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  • IBM's ASCI white supercomputer, the fastest computer in the world, weighs as much as 17 elephants and can do in one second what a calculator would take 10 million years to do.
  • The first computer "bug" was a real bug. In 1947, engineers found a moth in Panel F, Relay #70 of the Harvard Mark 1 system. The computer was running a test of its multiplier and adder when the engineers noticed something was wrong. The moth was trapped, removed and taped into the computer's logbook with the words: "first actual case of a bug being found."
  • Mr Tomlinson has been called the father of e-mail because, back in 1971, he invented the software that allowed messages to be sent between computers
  • Around 1% of the world's 650 million corporate e-mail accounts are plugged into hardware and software that forwards incoming messages to a mobile device. And about 3.65 million of them use a BlackBerry. An estimated 126 million employees use Microsoft Outlook on desktop.
Link : HERE
 
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Copy your current screen for saving or printing. Press Print Screen - this copies the screen to the clipboard. After doing this, use "Paste" into (e.g.) Word to get a copy of what the entire screen looks like including Windows headers etc. You can then print it. Since it is a picture, you can open the picture tool-bar and crop or do other simple edits. You can also paste into a photo editing program like PhotoShop - so no picture can be truly immune from getting a copy on the Internet - that's why people with photos to sell don't put high resolution versions on the internet!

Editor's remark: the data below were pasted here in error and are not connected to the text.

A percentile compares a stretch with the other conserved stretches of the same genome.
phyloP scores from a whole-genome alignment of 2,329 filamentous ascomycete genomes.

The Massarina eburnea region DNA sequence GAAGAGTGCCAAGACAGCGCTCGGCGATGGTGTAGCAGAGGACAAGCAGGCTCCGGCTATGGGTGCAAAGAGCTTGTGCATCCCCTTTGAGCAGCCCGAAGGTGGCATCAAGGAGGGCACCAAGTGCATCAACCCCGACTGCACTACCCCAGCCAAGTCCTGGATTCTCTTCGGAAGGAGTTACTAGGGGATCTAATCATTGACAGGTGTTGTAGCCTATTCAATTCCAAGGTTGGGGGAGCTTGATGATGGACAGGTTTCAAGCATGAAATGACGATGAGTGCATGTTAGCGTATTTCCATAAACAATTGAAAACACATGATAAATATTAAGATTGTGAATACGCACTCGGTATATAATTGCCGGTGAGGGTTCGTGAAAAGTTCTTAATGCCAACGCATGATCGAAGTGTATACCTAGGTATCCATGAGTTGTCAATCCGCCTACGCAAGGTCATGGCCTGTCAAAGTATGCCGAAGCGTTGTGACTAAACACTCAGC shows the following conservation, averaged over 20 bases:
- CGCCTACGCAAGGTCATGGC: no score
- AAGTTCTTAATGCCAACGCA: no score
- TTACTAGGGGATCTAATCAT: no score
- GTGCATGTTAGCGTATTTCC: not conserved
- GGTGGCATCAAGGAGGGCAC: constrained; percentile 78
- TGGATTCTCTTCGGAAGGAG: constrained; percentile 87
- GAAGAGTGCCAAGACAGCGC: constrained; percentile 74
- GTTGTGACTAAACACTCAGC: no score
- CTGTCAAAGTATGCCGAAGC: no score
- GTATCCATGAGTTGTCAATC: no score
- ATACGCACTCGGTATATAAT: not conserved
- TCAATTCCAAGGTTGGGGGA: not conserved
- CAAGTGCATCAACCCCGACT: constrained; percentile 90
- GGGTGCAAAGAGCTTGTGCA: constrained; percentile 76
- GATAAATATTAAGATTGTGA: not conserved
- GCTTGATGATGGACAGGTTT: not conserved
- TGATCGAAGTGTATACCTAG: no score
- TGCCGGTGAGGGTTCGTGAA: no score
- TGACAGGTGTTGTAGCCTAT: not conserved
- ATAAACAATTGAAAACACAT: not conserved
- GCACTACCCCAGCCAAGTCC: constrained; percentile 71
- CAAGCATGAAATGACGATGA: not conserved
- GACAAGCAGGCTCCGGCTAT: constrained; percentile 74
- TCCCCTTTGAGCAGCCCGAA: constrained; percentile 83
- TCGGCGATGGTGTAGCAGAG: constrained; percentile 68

Keyboard Shortcuts - There are many keyboard shortcuts available - the trick is to remember them. Two that I find handy are:

F2 - Rename a file (instead of right click, select Rename, then left click)
F5 - Refresh the screen - sometimes, the screen does not show the results of what you just did - so try pressing F5. For the Internet, you may need to use CTRL F5 to get a refresh.

Link : HERE
 
Adobe - came from name of the river Adobe Creek that ran behind thehouse of founder John Warnock.

Apache - It got its name because its founders got started by applying patches to code written for NCSA's httpd daemon. The result was 'A PAtCHy'server -- thus, the name ApacheApple Computers - favorite fruit of founder Steve Jobs.

CISCO - its not an acronym but the short for San Francisco.

Google - the name started as a jokey boast about the amount of informationthe search-engine would be able to search. It was originally named 'Googol', a word for the number represented by 1 followed by 100 zeros.

Hotmail - Founder Jack Smith got the idea of accessing e-mail via the webfrom a computer anywhere in the world. When Sabeer Bhatia came up withthe business plan for the mail service, he tried all kinds of names ending in 'mail' and finally settled for hotmail as it included the letters "html"

HP - Bill Hewlett and Dave Packard tossed a coin to decide whether thecompany they founded would be called Hewlett-Packard or Packard-Hewlett.
 
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Before you invest in PC system utilities software, wouldn't you like to know exactly how it would improve your system-or in other words, how much can PC system utilities really speed up PC performance?